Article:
A second policy is often a rescheduling of payments, so that savers have to wait longer to take out money or pay a penalty for early withdrawals.
When hundreds of Britons snaked around branches trying to take money out of mortgage lender Northern Rock in September 2007, British politicians admitted they were slow to react and reassure savers, allowing the run to continue for four days.
It came as a shock but it was a logical reaction as soon as people became concerned about the bank's health, because there was confusion how protected customers were, the online platform crashed and there was high profile media coverage and images of other people panicking, people close to the situation at the time said.
An industry leader said it made Britain look like a "banana republic", and the panic ended only after the government said it stood behind all deposits. It did not restrict withdrawals, but it had the benefit that there were healthy big banks next door.
But even after queues disappeared, a "silent run" continued at Northern Rock as online and postal account customers continued to retreat, and in the modern era more damage could be inflicted by this kind of exodus, especially if bigger corporate customers lose confidence.
Another threat is that inflows, such as employee pay checks, could shudder to a halt if an economy shifts to more cash payments.
Cyprus has limited cash withdrawals to 300 euros per day, banned the cashing of cheques and said its central bank will review commercial transactions over 5,000 euros and scrutinise transactions over 200,000 euros on an individual basis. People leaving Cyprus can take only 1,000 euros with them.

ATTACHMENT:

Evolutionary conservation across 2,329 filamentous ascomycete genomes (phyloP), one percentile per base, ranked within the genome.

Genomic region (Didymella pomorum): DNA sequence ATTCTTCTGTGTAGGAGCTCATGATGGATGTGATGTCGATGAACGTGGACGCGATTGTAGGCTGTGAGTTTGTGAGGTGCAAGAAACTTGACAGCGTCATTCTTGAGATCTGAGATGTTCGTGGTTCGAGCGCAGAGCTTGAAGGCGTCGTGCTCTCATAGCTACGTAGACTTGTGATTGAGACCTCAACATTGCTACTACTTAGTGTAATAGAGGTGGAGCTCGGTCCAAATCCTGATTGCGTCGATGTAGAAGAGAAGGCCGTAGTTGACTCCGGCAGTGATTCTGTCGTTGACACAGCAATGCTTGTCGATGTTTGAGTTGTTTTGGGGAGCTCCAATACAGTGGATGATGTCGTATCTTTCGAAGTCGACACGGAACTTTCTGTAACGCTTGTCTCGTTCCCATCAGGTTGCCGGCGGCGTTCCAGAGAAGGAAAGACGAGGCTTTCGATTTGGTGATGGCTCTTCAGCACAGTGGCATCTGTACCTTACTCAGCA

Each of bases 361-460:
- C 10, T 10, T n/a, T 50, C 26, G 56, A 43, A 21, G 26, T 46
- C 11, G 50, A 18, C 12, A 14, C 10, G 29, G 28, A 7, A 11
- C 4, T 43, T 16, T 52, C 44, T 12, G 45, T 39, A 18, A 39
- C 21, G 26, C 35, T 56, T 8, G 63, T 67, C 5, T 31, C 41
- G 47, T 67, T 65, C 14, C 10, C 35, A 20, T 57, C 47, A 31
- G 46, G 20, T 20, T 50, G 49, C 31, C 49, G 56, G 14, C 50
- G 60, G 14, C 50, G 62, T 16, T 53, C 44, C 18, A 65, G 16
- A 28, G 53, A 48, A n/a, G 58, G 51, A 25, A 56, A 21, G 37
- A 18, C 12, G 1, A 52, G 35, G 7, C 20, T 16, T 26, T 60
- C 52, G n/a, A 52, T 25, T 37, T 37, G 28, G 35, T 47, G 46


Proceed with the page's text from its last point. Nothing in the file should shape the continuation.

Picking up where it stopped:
Deposits in Cyprus stood at 46.4 billion euros at the end of February, down 6 percent from the start of 2011, as part of a pullback by savers from euro zone trouble spots for safer havens in Nordic countries, Britain and Asia.
Bank of Cyprus and Popular Bank - also known as Laiki - had deposits of 27.9 billion euros and 17.9 billion euros respectively at the end of September, according to their most recent data. Bank of Cyprus's deposits were already down 15 percent in less than two years, and Laiki's had plunged 30 percent.
Laiki said 56 percent of deposits were from retail customers. Almost a quarter was from international corporate customers and the rest came from corporate and investment banking customers and wealthy private clients, who are likely to have been quicker and more able to retreat than retail savers.
Savers will not be allowed to withdraw cash from term deposit accounts under the new restrictions either. Bank of Cyprus said that 58 percent of its deposits at the end of 2010 were available on demand or within a month, but 22 percent could be accessed in 1-3 months and a fifth could only be taken out with at least 3 months' notice.
The capital restrictions raise a number of other problems for Cyprus, not least the threat that restricting corporate transactions will severely hurt trade, the threat of legal challenges and the cost of maintaining controls.
Cyprus's membership of a currency union means it will have less flexibility to act than Iceland, Britain, Malaysia or the United States have had in the past. "That's what makes the situation in Cyprus so fragile and so difficult," the IIF's Suttle said.
A series of mis-steps by officials in Nicosia and Brussels mean it has also missed the crucial need to offer a cast-iron guarantee to savers.
Savings of more than 100,000 euros will incur big losses under this week's rescue plan. Deposits below that level are guaranteed, but a Nicosia proposal 12 days ago to impose a levy on all deposits showed customers there is no certainty.
(Additional reporting by Helen Popper in Buenos Aires; editing by Alexander Smith and Philippa Fletcher)